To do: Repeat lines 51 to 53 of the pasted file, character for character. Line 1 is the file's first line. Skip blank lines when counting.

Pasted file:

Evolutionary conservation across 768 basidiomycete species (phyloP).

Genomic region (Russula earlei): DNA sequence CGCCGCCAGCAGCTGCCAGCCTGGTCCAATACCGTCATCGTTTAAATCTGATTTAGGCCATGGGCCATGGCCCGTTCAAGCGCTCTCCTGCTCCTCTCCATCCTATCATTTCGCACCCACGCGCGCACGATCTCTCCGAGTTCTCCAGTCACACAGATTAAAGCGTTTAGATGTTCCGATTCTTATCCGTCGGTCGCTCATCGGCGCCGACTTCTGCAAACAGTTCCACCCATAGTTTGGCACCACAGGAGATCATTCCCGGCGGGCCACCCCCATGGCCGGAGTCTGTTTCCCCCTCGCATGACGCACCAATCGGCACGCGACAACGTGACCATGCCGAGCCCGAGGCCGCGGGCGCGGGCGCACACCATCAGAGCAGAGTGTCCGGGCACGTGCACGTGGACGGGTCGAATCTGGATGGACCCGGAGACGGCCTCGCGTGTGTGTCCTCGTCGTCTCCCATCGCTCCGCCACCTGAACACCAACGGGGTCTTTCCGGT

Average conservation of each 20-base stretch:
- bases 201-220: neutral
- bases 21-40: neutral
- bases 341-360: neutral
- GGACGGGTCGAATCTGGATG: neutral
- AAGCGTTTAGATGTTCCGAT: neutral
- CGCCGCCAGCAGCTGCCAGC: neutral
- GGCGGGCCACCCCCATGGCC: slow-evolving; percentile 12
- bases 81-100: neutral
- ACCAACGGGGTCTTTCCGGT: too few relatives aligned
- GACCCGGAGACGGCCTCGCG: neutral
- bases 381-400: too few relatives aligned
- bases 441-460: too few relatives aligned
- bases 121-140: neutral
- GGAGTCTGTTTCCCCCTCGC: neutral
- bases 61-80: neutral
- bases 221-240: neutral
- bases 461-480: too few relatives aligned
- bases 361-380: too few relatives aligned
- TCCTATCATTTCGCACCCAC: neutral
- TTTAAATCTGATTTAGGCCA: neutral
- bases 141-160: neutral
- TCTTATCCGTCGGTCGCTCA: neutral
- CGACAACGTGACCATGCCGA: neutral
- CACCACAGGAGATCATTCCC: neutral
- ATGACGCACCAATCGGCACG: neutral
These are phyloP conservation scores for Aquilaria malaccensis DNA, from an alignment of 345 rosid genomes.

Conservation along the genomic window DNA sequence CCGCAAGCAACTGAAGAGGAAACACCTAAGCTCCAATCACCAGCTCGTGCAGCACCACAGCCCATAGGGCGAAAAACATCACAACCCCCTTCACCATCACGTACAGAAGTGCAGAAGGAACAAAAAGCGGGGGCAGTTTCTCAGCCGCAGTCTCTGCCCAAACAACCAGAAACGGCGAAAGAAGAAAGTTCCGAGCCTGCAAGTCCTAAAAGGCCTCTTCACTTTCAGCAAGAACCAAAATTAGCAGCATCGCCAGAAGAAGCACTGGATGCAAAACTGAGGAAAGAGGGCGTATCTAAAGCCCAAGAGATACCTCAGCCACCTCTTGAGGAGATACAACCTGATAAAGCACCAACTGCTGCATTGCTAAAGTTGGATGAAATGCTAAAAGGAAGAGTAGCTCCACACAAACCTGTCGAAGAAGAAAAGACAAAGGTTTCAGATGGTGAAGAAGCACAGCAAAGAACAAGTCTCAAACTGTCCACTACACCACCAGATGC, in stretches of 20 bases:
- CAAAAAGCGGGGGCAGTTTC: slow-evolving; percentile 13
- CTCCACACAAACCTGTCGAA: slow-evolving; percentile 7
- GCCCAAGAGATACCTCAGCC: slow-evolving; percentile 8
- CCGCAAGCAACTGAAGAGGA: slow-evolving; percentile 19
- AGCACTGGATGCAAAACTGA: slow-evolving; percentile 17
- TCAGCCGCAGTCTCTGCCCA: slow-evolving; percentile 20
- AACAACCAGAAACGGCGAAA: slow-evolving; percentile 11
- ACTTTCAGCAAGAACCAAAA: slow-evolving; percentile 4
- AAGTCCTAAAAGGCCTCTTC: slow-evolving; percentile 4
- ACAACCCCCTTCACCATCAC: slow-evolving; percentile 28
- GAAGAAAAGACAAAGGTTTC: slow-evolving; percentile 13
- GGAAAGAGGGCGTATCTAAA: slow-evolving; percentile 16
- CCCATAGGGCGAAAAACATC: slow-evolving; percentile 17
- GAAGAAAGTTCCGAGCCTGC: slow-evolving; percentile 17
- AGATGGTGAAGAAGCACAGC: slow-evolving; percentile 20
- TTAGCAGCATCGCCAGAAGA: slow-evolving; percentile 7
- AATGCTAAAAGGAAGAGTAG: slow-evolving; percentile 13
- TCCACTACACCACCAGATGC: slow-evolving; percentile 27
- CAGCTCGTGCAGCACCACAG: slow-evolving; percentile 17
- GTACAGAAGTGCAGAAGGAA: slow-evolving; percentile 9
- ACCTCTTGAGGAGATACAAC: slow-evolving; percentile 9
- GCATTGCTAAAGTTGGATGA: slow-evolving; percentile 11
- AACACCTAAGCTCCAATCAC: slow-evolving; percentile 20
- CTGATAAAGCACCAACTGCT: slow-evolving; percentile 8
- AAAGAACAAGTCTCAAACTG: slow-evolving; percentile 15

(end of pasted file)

- ACCTCTTGAGGAGATACAAC: slow-evolving; percentile 9
- GCATTGCTAAAGTTGGATGA: slow-evolving; percentile 11
- AACACCTAAGCTCCAATCAC: slow-evolving; percentile 20